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[001] the court of the lord king with respect to the same land between such a one, demandant,
[002] and such a one, tenant, or their ancestors, which was so brought before the court
[003] and determined that the land remained to the tenant or his ancestors by the grand
[004] assise or the duel, a jury or an inquest, [or by default after the duel waged or the
[005] grand assise chosen,] by fine made and the like. All these may be proved by the rolls
[006] and the record of the justices.

An exception also lies because of silence, because he did not put in his claim.

[008] An exception also lies for the tenant by reason of the demandant's silence, or that of
[009] one of his ancestors, as where one is silent when he sees [that others wish] to sue with
[010] respect to his right or make a concord [and] does not put in his claim before1 judgment
[011] [as where the grand assise has been awarded, the duel waged or a jury arraigned,] or
[012] a chirograph made in court, 2<as in the eyre of William of Ralegh in the county of
[013] Leicester, [the case] of William of Berimgehurst.>3 We must see who ought to put in a
[014] claim, how, when and where, and who is prejudiced and who not [if] a claim is not
[015] made. And when one is excused because he has not put in a claim and when not. Who?
[016] It is clear that it is anyone who has an interest,4 as one who has a right in the thing
[017] in dispute, either by himself or by another. How? It is clear that he may simply say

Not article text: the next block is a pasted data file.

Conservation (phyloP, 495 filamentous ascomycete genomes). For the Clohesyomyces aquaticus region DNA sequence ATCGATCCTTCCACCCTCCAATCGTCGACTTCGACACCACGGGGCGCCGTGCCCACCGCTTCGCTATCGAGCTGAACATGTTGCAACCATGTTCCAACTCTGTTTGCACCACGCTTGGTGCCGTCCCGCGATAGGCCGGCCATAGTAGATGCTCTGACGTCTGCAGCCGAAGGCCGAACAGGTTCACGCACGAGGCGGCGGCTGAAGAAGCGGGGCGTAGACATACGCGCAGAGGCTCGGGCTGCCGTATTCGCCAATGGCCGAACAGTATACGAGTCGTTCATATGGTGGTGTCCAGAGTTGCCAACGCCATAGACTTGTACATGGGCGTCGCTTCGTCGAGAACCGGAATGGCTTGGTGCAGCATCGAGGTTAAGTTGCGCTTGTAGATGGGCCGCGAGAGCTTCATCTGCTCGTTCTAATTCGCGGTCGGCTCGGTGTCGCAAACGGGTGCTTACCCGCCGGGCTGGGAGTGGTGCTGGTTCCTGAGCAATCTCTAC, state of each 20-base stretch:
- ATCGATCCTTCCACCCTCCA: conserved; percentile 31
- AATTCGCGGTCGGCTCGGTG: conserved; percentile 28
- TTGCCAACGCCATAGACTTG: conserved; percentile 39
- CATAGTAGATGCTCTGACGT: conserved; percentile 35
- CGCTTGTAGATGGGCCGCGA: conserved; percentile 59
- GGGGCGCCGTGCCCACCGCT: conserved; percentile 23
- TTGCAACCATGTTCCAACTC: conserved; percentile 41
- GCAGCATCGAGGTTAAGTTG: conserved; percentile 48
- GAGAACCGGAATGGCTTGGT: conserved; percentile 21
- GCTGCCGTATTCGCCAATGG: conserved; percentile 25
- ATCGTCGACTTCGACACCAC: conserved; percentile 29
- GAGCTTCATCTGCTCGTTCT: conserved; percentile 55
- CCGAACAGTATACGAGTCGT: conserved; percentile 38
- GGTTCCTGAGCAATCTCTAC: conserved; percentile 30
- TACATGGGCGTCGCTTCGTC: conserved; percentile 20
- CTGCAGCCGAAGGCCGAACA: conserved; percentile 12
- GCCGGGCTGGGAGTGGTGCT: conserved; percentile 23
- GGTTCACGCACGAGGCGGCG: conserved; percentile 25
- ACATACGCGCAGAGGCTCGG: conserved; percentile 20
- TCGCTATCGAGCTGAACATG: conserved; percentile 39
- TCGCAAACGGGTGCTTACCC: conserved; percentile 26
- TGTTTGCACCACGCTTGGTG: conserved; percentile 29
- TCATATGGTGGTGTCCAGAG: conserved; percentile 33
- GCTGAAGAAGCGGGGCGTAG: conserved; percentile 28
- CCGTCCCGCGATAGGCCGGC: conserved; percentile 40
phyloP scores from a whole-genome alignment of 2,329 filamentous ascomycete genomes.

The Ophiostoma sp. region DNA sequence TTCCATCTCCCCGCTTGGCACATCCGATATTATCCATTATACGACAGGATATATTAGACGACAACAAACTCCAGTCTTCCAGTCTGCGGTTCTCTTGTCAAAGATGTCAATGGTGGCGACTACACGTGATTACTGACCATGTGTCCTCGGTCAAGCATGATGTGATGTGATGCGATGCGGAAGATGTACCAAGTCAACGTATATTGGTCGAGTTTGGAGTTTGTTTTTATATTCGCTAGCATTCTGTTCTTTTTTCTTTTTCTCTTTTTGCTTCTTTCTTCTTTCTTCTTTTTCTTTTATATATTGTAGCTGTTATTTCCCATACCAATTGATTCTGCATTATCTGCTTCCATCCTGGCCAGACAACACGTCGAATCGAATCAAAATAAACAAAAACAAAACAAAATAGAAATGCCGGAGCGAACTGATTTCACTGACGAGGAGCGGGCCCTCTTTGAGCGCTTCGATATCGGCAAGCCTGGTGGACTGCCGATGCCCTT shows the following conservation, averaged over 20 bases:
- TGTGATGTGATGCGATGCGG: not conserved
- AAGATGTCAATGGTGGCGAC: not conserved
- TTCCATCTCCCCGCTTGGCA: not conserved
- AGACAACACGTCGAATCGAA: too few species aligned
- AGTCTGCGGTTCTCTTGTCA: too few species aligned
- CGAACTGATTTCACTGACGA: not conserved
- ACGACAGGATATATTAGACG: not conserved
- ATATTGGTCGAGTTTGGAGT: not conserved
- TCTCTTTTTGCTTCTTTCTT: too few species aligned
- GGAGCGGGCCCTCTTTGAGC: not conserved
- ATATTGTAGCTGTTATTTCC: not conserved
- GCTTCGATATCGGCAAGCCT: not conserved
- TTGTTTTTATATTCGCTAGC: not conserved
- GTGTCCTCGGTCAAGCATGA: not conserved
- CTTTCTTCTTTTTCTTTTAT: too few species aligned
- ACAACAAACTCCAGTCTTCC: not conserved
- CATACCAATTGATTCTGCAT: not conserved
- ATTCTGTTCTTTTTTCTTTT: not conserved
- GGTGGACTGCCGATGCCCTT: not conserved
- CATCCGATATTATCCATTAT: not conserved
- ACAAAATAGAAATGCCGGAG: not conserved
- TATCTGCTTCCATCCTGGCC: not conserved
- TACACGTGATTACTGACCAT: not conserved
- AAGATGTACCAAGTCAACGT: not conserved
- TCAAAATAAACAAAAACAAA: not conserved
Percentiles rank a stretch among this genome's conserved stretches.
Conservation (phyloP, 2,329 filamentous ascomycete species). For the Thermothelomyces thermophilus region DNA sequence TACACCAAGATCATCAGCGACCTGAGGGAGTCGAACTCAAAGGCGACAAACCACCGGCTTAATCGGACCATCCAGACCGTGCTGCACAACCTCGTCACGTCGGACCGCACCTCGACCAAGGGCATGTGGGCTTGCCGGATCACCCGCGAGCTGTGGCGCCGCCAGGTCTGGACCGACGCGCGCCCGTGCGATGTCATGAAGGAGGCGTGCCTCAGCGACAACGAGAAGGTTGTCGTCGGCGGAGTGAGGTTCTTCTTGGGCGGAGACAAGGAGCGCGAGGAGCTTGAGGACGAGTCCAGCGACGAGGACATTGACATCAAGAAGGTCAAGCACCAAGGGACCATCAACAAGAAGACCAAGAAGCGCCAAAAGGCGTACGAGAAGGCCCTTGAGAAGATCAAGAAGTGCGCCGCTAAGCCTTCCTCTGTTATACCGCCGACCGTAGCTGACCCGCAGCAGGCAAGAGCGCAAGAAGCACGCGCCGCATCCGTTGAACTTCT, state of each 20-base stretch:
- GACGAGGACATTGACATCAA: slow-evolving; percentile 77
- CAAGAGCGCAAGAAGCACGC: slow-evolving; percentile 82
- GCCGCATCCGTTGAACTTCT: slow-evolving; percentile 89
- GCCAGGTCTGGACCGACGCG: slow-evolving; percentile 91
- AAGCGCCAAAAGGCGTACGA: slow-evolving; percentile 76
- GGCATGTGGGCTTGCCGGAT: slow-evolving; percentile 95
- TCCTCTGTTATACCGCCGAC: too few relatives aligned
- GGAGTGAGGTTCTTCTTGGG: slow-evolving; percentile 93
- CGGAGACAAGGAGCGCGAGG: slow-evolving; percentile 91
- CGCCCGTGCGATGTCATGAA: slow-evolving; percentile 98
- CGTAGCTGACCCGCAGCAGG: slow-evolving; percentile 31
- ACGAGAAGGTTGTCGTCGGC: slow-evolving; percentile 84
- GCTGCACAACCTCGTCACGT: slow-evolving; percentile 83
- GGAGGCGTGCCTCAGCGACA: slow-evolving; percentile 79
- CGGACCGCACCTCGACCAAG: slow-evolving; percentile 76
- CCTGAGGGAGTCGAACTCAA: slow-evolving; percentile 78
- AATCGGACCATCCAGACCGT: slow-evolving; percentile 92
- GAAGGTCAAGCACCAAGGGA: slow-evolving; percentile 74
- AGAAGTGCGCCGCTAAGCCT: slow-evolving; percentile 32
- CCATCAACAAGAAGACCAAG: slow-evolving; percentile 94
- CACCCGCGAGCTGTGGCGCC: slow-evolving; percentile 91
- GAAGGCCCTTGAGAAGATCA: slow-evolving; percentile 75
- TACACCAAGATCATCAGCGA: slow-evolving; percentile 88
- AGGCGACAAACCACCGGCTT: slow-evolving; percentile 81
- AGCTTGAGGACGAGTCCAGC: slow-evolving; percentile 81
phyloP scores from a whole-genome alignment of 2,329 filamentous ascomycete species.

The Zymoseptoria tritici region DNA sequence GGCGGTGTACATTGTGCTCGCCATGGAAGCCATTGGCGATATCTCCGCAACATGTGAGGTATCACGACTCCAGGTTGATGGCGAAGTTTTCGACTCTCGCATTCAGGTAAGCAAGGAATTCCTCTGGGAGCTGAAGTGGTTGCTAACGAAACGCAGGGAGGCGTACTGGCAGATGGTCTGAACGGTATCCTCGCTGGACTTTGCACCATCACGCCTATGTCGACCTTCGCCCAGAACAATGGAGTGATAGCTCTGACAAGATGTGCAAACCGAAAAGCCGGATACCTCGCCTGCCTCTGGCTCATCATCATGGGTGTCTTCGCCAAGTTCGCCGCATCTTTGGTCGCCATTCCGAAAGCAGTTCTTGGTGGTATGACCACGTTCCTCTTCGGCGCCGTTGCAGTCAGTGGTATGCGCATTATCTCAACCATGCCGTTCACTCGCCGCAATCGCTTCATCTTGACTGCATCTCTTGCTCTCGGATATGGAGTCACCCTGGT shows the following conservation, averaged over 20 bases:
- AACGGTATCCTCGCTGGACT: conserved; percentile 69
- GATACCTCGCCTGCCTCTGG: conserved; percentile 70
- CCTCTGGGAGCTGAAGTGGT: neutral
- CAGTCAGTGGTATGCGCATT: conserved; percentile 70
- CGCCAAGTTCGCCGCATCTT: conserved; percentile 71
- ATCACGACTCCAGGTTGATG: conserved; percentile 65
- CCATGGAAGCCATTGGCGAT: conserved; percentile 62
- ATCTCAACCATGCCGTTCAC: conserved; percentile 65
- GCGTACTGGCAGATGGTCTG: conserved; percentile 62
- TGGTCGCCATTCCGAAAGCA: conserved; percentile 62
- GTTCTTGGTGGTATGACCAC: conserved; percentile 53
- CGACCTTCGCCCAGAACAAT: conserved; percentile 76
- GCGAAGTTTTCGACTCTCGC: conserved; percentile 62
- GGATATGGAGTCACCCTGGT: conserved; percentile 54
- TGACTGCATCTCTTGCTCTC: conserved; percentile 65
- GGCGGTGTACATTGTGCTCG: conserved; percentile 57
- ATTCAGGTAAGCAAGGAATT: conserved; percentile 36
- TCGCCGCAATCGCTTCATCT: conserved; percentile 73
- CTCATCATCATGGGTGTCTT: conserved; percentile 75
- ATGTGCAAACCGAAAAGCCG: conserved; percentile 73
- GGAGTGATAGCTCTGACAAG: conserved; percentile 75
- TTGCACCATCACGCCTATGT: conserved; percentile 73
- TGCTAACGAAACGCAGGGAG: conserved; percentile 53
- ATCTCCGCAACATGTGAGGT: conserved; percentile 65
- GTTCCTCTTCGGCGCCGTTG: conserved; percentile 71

[018] ‘I put forward my claim,’ Or if the duel has been waged, he may say that he does not
[019] put his right either in the demandant's claim or the tenant's defence. It suffices
[020] if he or his ancestor does what amounts to that, as where they begin a plea against
[021] the tenant and make the thing litigious, for as it is more effective to appeal by deed
[022] than by word, so is it to make a claim by deed than by word. To this intent [in the
[023] roll] of Trinity term in the fifteenth year of king Henry in the county of Huntingdon,
[024] [the case] of a certain Goldeburga,5 against whom the objection was made that she
[025] had not made her claim; she answered that she did what amounted to it, because at
[026] the time the fine was made she impleaded the tenant by another writ. If he against
[027] whom [the exception] is made did not put in his claim, it suffices if his ancestor did
[028] so, as [in the roll] of Trinity term in the ninth year of king Henry


1. ‘ante’

2. Supra i, 422

3. Not in B.N.B.

4. ‘interfuerit’

5. C.R.R., xiv, no. 1624; not in B.N.B.

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